The way to retain GPs aged under 50 is to increase face-to-face patient time in order to increase job satisfaction, a UK study has confirmed
The way to retain GPs aged under 50 is to increase face-to-face patient time in order to increase job satisfaction, a UK study has confirmed.
The study concluded: “To improve retention of young GPs, the pace of administrative change needs to be minimised and the time spent by GPs on work that is not face-to-face patient care reduced.”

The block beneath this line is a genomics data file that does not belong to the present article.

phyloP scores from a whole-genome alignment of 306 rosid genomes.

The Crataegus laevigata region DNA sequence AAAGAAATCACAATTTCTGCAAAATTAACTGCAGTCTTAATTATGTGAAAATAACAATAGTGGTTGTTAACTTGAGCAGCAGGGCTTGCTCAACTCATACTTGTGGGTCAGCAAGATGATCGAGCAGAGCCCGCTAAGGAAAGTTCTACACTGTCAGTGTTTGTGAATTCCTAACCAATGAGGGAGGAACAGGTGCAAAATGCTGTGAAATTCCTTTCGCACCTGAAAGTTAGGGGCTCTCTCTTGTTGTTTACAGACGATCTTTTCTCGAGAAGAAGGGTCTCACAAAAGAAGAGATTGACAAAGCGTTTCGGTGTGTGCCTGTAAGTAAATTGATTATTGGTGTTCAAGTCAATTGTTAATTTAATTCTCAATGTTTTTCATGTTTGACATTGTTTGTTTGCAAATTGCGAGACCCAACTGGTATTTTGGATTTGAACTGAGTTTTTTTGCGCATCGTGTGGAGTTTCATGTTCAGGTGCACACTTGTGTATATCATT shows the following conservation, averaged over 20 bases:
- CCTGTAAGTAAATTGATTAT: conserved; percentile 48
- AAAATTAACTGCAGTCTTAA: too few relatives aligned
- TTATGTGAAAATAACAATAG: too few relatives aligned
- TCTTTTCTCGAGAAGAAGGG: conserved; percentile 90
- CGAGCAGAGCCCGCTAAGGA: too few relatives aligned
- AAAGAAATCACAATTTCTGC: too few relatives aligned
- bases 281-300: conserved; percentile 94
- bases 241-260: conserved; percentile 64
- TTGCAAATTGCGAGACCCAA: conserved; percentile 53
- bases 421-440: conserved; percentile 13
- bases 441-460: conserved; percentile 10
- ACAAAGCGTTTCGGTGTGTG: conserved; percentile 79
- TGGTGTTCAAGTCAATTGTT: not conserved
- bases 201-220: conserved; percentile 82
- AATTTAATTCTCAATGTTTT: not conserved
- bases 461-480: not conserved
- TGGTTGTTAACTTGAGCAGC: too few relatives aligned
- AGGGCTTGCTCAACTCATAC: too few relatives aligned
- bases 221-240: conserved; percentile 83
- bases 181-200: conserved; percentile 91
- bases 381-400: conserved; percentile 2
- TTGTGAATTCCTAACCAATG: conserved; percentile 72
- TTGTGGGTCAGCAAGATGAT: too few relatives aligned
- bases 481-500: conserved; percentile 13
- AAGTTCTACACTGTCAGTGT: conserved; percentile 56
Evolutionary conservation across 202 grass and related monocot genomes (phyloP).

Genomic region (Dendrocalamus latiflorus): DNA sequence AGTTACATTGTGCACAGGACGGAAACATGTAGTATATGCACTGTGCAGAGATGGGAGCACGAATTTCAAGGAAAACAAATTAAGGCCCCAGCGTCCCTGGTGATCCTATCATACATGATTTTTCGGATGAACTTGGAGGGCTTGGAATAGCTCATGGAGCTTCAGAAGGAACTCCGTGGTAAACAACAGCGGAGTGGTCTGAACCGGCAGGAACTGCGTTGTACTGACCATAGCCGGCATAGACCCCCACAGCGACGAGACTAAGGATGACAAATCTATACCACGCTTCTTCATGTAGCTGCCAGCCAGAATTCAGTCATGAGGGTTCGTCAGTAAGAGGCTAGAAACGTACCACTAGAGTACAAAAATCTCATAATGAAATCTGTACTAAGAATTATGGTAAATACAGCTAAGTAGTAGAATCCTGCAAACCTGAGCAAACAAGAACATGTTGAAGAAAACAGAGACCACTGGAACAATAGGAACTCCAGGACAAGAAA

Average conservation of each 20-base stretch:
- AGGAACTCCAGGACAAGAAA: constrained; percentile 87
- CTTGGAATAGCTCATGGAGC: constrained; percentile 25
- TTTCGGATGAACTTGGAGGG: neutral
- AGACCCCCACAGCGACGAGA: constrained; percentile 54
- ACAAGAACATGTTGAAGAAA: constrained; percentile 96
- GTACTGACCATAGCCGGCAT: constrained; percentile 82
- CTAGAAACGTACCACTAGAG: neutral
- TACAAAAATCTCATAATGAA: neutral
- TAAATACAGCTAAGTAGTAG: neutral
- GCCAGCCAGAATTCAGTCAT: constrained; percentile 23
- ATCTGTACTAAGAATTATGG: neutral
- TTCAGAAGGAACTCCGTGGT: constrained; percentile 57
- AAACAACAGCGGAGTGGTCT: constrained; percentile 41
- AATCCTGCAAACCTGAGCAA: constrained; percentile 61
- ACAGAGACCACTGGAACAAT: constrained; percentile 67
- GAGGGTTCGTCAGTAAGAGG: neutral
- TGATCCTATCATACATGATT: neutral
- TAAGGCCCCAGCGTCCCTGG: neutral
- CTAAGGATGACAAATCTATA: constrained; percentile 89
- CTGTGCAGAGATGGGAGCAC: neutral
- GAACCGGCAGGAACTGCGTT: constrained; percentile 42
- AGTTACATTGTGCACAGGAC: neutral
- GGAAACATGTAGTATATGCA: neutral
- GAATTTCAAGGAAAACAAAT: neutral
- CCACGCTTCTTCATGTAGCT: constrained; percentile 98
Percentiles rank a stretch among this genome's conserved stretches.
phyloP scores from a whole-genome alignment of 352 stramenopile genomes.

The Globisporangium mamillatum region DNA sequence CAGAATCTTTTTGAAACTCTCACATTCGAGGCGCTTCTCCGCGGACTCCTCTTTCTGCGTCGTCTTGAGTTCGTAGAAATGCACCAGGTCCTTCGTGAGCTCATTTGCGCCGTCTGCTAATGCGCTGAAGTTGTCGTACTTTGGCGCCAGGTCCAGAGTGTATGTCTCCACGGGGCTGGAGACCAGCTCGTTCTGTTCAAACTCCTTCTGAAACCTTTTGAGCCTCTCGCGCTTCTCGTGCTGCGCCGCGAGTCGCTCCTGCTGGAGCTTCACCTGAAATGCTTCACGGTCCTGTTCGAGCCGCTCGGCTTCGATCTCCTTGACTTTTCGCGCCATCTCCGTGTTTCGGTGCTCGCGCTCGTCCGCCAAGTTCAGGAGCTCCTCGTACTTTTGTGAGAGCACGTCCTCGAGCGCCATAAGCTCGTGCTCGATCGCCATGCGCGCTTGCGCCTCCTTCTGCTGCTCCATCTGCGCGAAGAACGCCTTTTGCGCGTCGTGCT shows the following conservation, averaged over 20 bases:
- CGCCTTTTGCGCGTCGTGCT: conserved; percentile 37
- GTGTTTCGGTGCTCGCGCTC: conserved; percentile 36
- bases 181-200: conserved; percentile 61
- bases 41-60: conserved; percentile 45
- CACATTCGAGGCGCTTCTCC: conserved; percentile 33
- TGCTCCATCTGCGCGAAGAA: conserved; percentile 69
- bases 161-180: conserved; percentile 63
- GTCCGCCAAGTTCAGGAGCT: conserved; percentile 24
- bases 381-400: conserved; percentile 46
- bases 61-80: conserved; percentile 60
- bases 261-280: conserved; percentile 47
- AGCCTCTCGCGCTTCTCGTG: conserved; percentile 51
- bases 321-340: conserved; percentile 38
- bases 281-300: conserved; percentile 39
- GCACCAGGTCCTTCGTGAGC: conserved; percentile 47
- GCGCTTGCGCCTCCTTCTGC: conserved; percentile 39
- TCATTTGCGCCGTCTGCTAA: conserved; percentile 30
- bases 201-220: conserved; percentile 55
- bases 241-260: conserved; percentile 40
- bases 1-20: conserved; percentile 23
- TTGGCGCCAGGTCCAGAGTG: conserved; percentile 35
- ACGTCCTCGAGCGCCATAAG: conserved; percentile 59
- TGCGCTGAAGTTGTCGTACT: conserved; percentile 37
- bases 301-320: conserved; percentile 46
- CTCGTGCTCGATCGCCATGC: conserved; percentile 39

The research, published in the British Journal of General Practice, was based on interviews and an online survey of 150 people aged under 50 who left the profession in the last five years.
An increase in admin and overall workload has “fundamentally changed the doctor-patient relationship” the researchers stated.
Moreover, a lack of time with patients means doctors are unable to practise more patient-centred care, affecting the GPs’ sense of professional autonomy and values, and resulting in diminished job satisfaction, it found.
Dr Tim Ballard, vice chair of the Royal College of GPs, responded to the study, arguing that GPs “are drowning in red tape” and “this only serves to keep us away from delivering frontline patient care, which is why we become doctors in the first place”.